Two or three things I know for sure, and one of them is that to go on living I have to tell stories,
that stories are the one sure way I know to touch the heart and change the world. — Dorothy Allison
The power of story which does not cross the line into graphic material that only serves to trigger readers (and short circuits cognitive processes by activating Fight, Flight, or Freeze responses) is the basis for how the BRAVE books are written. The use of whimsy interwoven with important research-driven information provides readers with an understanding of the emotional struggles of trauma survivors while intellectually informing both survivors and others how the brain and body processes (or does not process) trauma. Every page of the books in the BRAVE books is intentional.
An essential component to my healing was my therapist’s belief in my own subconscious path to the “unlayering” of my trauma. This was not linear and did not progress in a straight diagonal trajectory. Creating a linear storyline was challenging but necessary for the readers! It did concern me that those on the healing journey would want their own processing to be linear. The series of books which move more like the healing process than each book in isolation is a better picture.
The influence of trauma (and its healing) can be represented by a central core with the effects emanating through all phases of life. In this sense BRAVE would sit in the center and all other books would branch out in different directions and create other hubs that would begin to connect together. In my mind, that is what the series looks like, but we live in a linear world and because of that it is essential that I take my interweaving story and make them follow straight lines, while leaving those connections to the minds of my readers.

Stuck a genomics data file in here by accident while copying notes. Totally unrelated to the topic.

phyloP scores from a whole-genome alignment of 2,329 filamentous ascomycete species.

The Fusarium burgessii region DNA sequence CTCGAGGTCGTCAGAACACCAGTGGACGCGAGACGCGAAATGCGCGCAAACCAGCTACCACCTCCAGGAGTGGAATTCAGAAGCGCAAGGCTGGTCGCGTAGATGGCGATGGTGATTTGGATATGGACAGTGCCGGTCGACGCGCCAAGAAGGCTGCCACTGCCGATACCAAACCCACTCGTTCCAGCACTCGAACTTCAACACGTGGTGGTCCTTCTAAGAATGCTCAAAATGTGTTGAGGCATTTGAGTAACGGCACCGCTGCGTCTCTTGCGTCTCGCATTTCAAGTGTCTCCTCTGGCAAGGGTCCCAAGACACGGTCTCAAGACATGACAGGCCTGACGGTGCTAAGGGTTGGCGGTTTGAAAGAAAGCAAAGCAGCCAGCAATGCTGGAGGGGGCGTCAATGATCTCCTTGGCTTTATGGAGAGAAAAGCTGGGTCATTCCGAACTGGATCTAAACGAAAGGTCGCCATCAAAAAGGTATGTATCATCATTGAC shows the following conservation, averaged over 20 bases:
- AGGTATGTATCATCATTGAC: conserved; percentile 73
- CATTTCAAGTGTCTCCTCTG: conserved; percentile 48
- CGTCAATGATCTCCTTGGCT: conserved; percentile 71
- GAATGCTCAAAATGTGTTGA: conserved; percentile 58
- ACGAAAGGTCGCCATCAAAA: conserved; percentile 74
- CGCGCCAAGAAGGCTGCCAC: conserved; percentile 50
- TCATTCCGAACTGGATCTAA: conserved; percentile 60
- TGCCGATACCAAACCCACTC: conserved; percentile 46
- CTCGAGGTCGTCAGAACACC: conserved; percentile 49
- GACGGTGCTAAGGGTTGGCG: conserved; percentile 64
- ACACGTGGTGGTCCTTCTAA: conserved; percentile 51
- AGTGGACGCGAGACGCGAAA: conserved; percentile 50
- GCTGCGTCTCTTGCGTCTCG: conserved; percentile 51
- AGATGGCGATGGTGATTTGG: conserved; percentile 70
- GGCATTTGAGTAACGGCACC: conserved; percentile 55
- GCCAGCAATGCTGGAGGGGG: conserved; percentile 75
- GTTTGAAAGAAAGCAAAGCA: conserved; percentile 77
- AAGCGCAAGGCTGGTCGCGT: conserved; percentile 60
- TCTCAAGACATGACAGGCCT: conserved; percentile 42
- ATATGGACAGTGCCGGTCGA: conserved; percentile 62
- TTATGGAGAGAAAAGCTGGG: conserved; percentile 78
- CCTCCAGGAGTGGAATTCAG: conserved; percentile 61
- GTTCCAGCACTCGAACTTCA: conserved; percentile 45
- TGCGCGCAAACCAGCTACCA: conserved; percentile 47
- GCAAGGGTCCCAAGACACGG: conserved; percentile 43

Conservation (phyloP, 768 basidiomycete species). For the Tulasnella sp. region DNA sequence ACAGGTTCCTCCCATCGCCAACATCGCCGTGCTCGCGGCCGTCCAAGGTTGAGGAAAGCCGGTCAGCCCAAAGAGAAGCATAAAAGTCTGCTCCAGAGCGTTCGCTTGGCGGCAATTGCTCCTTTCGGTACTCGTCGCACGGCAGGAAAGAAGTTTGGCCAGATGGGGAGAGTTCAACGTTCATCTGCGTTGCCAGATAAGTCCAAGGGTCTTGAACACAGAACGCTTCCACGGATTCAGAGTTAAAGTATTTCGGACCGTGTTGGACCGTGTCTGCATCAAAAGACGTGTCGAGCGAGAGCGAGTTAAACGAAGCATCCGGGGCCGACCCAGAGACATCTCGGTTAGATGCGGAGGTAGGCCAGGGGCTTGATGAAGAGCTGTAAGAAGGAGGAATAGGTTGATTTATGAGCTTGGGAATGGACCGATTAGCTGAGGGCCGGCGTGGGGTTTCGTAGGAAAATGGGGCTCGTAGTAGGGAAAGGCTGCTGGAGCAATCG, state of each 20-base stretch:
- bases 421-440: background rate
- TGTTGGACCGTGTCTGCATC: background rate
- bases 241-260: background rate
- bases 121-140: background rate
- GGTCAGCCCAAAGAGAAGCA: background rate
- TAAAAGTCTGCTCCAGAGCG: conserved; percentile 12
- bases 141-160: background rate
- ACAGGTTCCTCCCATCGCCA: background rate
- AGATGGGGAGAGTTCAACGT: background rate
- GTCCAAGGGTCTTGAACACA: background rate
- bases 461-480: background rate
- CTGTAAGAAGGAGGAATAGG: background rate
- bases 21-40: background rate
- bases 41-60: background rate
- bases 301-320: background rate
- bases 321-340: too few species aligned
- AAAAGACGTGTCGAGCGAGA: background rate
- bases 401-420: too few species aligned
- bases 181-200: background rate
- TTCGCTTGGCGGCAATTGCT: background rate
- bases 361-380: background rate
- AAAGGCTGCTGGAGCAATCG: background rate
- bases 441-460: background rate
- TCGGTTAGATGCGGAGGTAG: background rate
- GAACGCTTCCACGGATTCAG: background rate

My beginnings in the field of early childhood and child development was crucial in not only living my life, but also in my healing and writing. My years as a college instructor and course designer show up in the objectives and design of every book. During my doctoral work, my in-depth studies of constructivism, power, psychology, and learning theory enabled me to make connections as to the ways a child/individual’s mind constructs a sense of reality and how this process is damaged by trauma.
Radical constructivism, thus, is radical because it breaks with convention and develops a theory of knowledge
in which knowledge does not reflect an “objective” ontological reality, but exclusively an ordering and
organization of a world constituted by our experience. - Ernest von Glaserfeld
An example of this alternate organization was my ability to construct a different reality around my childhood experiences and fully embrace that as real. My subconscious felt very at home with the precepts of constructivism. My very avoidance of my own experience organized a different reality which I lived as true. During healing, it also enabled me to rewrite the ending of my life and reframe many elements of my story as shared in my second book.
Future books after the BRAVE Trilogy will follow various themes introduced in the first three books but will probably be less dependent on the story told in BRAVE. Dissociation will be one of those topics, as will the effects of how we view children (which began during my dissertation). There may also be a story my husband and I will tell to help others facing mental health crises during marriage. I probably have more books in my head than I have years to write them--but I will certainly try, always staying true to the unique interweaving of fantasy and reality which is a signature characteristic of my books.